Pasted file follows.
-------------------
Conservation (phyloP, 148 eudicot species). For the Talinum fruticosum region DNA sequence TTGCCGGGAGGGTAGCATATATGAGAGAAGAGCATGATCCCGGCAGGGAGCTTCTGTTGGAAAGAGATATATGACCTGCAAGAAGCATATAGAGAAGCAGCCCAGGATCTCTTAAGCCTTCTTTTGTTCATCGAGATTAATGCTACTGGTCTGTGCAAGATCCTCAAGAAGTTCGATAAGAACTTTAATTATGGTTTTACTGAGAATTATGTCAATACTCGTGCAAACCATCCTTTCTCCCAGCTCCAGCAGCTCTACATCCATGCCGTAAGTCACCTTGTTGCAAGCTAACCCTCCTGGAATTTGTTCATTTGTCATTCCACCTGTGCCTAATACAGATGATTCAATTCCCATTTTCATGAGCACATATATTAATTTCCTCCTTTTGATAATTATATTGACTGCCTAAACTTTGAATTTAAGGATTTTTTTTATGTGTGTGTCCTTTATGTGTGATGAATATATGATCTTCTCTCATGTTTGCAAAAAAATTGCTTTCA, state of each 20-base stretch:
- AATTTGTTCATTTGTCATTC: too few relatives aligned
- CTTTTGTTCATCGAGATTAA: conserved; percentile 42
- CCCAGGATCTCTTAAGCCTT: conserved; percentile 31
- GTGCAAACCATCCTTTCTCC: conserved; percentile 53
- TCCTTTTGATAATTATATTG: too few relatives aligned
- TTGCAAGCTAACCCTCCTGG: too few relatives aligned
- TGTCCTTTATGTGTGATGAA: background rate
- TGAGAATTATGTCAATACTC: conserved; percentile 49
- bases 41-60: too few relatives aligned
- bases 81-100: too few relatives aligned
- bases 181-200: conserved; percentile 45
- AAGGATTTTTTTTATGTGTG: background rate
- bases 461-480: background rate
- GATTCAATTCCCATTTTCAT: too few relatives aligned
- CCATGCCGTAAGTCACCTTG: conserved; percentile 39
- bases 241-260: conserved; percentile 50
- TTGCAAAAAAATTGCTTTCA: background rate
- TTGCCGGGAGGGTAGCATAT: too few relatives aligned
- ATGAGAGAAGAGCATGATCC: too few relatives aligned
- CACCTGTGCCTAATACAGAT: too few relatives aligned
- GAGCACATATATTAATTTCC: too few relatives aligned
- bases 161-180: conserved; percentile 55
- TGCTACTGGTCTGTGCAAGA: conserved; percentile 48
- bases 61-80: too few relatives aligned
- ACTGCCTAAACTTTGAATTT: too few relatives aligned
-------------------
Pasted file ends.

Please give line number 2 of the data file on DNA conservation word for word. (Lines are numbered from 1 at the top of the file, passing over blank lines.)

- AATTTGTTCATTTGTCATTC: too few relatives aligned